Town Hall will reopen as the primary venue for county-managed community recreation, Scott Bangle, Riverside County Regional Park and Open-Space District parks director and general manager, confirmed Wednesday, Dec. 3.
In the Town Crier edition of Nov. 19, we reported the closure of Town Hall. A notice had been posted on the door stating, “Preliminary tests have determined this facility has material containing asbestos. Do not disturb.” Recreation programs were relocated to the County Parks Nature Center on Highway 243.
Bangle stated in response to a Town Crier inquiry that a second inspection of the historic building revealed “… no obvious signs that would warrant an immediate response action [removal or abatement.]” He stated, “It was recommended that we consider undertaking some minor work as a precautionary, proactive measure.”
Bangle said the recommended work would begin “as quickly as possible with the goal of returning [recreation] programs to Town Hall by January, if not sooner.” Kyla Brown, Parks and Recreation bureau chief, said costs of estimated repairs would be less than $2,000. Work began this week.
Previous inspections also revealed the presence of bat droppings in the attic, which also are being removed. “We will likely contract with a local pest control company to remove any bats that may still be inhabiting the attic area,” said Brown.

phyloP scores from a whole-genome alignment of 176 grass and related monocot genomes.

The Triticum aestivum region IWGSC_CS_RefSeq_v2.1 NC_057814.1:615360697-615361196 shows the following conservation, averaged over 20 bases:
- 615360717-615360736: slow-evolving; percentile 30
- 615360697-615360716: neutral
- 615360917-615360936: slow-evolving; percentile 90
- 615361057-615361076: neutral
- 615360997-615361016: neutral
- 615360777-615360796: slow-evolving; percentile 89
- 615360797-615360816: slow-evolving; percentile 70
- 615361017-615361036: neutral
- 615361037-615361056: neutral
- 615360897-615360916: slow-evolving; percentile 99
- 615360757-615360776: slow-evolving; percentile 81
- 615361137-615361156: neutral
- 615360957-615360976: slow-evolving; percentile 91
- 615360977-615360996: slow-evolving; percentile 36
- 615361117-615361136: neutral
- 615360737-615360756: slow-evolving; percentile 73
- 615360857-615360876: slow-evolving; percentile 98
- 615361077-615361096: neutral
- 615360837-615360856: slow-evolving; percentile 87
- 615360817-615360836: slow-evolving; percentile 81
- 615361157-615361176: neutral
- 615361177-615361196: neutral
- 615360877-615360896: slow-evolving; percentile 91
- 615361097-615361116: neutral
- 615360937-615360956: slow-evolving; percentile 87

A letter from William T. Cloake IV, superintendent of Community Parks and Recreation Centers, to parents and guardians of the Idyllwild Town Hall Afterschool Program participants, confirmed Bangle’s and Brown’s statements.
Verne Lauritzen, Riverside County 3rd District Supervisor Chuck Washington’s chief of staff, stated the county made the decision to proceed with repair even though the month-to-month lease agreement could have been interpreted to require the building owners to do so. The repair will involve installing a false ceiling to seal the area beneath the asbestos. “The county just needs to do the right thing and get the community back in the building,” said Lauritzen.
Jay Johnson, whose family owns Town Hall, said he would be negotiating a longer-term rental agreement with the county for its continued use of Town Hall. The current agreement is month-to-month, based on the original contract with the county’s Economic Development Agency, signed when the county began managing local recreation in 2011.
Riverside County manages local recreation for residents of County Service Area 36 (Idyllwild and Fern Valley). The county levies parcel taxes on CSA 36 property owners to fund community recreation. Those taxes, plus property taxes, yield annual recreation budgets in the neighborhood of $200,000 (see article on page 7 regarding the role of the CSA 36 Advisory Council in reviewing how tax dollars are spent). Initially managed by EDA, tax-funded recreation and street light maintenance are now managed by County Parks and Open Space.